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33rd Fighter Wing student pilots bring the noise to Northern Lightning 2019

  • Published
  • By Airman 1st Class Heather Leveille
  • 33rd Fighter Wing

Student pilots from the 33rd Fighter Wing took their training on the road during joint force training exercise Northern Lightning at Volk Field Air National Guard Base, Wis., August 12-23, 2019.

“We brought up F-35(A)’s from Eglin Air Force Base to support the exercise here at Volk Field to integrate fourth and fifth generation fighters,” said Capt. Emily Thompson, 33rd Fighter Wing F-35A Lightning II student pilot.

Northern Lightning is a joint training exercise between the Air Force, Air National Guard, Navy and Marine Corps, that tests fourth and fifth generation weapons platforms.
“The exercise is focused on air-to-surface integration and how our tactics work together with each other’s platforms to get the best results,” said Thompson.

Large scale exercises combined with joint forces can bring a unique training element for pilots at all skill levels.

“We are focusing on getting large force experience with F-35s, said Capt. Mitchell McKenzie, 33rd FW F-35A Lightning II student pilot. “The exercise we are here for is to build combat experience, because the more large-force exercises you have under your belt, the more likely you are to survive in a real combat scenario.”

The students at the 33rd FW are seasoned pilots making the jump to the fifth generation stealth fighter. The wing’s flying training program helps pilots transition from one fighter jet to the next, based on skill level and flight hours.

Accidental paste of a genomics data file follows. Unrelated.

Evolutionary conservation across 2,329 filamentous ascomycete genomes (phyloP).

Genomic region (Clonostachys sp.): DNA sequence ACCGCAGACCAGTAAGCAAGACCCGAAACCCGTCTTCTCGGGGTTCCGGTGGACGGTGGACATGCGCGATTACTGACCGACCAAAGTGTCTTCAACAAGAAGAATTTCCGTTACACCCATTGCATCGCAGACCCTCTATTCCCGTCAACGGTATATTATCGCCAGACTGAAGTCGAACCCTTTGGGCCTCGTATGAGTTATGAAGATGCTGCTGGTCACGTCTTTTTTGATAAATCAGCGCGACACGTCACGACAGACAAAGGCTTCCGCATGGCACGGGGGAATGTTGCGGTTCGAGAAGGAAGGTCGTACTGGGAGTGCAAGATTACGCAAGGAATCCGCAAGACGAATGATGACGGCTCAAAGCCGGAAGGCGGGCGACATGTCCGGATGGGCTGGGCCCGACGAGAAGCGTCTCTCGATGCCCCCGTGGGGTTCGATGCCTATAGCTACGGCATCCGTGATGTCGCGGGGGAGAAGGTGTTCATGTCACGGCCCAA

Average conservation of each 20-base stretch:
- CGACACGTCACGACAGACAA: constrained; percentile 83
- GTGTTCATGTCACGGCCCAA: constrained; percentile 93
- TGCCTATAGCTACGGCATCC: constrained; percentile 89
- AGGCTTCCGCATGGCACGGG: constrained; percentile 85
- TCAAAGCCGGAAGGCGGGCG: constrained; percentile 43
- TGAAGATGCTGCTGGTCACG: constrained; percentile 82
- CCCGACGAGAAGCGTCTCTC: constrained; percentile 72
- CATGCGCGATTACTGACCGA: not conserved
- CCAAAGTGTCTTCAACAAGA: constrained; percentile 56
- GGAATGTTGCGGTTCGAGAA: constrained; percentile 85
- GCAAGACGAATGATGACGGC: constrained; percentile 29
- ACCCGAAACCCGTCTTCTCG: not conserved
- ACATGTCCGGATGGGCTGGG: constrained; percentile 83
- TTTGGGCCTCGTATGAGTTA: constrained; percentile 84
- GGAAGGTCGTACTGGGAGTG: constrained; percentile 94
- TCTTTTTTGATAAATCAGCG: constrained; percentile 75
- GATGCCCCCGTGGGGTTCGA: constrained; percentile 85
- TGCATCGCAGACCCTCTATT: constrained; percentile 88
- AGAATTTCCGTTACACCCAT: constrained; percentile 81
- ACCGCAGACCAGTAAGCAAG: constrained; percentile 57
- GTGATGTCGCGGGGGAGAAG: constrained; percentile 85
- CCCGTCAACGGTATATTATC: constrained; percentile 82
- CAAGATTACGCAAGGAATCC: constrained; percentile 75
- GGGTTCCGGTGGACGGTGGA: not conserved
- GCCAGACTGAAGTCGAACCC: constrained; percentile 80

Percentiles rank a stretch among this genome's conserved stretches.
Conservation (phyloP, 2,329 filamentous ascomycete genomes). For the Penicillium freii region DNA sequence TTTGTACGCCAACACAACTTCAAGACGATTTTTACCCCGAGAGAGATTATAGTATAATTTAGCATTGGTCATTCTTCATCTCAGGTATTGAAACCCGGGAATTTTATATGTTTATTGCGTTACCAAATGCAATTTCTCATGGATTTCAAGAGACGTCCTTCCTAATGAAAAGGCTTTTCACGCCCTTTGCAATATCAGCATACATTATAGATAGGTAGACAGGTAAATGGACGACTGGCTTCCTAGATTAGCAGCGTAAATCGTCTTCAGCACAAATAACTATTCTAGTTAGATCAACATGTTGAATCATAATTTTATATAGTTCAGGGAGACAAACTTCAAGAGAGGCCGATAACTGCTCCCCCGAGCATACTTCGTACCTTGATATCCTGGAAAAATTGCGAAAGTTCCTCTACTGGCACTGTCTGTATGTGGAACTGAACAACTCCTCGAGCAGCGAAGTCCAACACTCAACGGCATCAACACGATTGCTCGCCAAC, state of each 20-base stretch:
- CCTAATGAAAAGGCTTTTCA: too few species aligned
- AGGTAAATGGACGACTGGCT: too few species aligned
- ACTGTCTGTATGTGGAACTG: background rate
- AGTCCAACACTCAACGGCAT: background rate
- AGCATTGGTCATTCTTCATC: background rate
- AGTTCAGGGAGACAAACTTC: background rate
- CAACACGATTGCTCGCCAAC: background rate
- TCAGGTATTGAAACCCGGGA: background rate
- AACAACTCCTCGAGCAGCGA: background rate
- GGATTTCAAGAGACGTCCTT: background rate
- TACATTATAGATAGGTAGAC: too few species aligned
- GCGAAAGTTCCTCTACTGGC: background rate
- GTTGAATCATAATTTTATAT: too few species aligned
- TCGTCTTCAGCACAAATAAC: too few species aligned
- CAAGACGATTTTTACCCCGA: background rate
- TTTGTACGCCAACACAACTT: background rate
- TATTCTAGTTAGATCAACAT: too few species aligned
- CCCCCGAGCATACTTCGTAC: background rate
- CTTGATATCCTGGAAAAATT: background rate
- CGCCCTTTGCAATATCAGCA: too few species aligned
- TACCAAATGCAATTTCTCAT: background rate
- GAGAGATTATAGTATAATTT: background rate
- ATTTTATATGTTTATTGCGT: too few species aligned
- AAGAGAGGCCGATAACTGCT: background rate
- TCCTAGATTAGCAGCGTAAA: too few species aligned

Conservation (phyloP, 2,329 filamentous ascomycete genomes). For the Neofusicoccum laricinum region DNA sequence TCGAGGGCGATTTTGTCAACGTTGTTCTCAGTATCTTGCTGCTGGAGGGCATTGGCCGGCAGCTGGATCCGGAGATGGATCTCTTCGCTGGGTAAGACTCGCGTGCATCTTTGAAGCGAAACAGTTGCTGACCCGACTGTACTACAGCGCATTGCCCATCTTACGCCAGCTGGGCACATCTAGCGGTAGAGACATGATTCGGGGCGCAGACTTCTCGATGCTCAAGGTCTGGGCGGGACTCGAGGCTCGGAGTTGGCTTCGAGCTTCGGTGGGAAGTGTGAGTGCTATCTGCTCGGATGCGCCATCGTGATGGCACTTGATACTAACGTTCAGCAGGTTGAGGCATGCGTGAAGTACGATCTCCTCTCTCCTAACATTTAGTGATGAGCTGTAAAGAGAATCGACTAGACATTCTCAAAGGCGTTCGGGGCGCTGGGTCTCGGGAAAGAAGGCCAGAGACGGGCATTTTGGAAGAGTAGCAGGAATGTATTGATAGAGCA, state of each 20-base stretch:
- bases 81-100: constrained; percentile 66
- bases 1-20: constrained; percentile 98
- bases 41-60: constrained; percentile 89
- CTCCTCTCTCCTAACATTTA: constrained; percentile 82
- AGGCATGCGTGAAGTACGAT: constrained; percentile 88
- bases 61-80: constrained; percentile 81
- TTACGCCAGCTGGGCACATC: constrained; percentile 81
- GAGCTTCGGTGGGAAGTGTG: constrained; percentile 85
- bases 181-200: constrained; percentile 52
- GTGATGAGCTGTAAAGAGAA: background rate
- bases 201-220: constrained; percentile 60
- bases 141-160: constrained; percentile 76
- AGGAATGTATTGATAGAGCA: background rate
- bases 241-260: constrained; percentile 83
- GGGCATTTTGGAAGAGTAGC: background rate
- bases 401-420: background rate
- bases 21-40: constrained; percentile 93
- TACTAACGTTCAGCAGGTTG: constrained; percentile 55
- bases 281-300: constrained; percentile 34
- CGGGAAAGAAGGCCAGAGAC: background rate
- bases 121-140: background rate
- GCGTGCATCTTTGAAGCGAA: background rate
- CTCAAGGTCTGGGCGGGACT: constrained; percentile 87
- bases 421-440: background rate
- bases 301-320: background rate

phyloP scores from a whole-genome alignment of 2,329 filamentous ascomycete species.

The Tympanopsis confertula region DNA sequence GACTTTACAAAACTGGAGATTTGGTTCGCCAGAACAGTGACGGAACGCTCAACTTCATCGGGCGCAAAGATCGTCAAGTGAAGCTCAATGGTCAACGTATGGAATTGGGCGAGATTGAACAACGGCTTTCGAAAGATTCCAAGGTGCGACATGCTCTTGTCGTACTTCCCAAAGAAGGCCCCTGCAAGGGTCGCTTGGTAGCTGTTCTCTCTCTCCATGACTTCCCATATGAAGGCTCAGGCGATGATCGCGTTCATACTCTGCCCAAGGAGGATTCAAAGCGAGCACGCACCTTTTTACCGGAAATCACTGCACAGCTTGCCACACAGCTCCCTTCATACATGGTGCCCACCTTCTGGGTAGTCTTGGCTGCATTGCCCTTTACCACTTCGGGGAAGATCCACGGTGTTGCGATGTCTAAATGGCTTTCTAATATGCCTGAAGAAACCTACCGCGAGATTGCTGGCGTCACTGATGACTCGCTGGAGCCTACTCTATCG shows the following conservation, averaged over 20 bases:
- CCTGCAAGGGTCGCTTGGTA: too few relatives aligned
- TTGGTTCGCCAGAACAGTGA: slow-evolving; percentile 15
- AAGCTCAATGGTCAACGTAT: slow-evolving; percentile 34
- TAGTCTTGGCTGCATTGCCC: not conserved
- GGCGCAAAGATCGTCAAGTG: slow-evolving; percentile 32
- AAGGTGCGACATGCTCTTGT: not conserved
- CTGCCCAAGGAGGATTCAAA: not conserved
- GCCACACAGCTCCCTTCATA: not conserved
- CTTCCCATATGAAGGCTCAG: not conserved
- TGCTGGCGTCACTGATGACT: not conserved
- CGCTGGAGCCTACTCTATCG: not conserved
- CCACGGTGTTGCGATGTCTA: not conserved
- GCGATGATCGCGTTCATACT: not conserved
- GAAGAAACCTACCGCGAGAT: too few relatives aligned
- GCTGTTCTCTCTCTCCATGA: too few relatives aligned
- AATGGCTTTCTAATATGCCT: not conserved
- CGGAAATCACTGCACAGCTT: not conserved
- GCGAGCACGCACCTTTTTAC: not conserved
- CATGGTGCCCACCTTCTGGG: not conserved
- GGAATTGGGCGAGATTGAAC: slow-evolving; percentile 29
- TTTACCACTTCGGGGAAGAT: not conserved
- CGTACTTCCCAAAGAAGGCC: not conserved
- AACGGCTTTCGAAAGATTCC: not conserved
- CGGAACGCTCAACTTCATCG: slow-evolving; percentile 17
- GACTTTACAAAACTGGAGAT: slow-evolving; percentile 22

“I am apart of the transition course at Eglin learning how to fly F-35,” said Thompson. “I am transitioning from the F-16 to the F-35.”
Joint training exercises allow pilots to work with many moving parts as well as a variety of aircraft.

“[The students] are here to build experience in the early stages of the program so that we can see what it looks like to have 20 enemy aircraft coming at you instead of the five or six that we can normally get on a training basis back at home station,” said McKenzie.

Instructors try to give each class an opportunity to train in large scale exercises like Northern Lightning to enhance and help develop skill sets.
“The exercise gets you out of your comfort zone,” said McKenzie. “You fly so much at home that you get comfy there, so it’s good to pack up and move, go to a new, unfamiliar place with unfamiliar procedures to help build your experience and confidence.”

The training and drive to be better than a peer can help bridge the confidence of working with different branches in the real-life combat settings.
“I feel like I have gained a better understanding of how to work with other platforms,” said Thompson. “Any sort of integration training is a benefit to anyone’s growth as a pilot.”

The pilots from various platforms and branches worked together to combat adversary aircraft, electronic jamming and simulated surface-to-air threats.

“The mission is more complex,” said McKenzie. “More people to talk to on the radio and more agencies to check in with and it’s all to help simulate real-life combat.”
Northern Lightning is a joint training exercise that focuses on the future of the war fighting model in the air.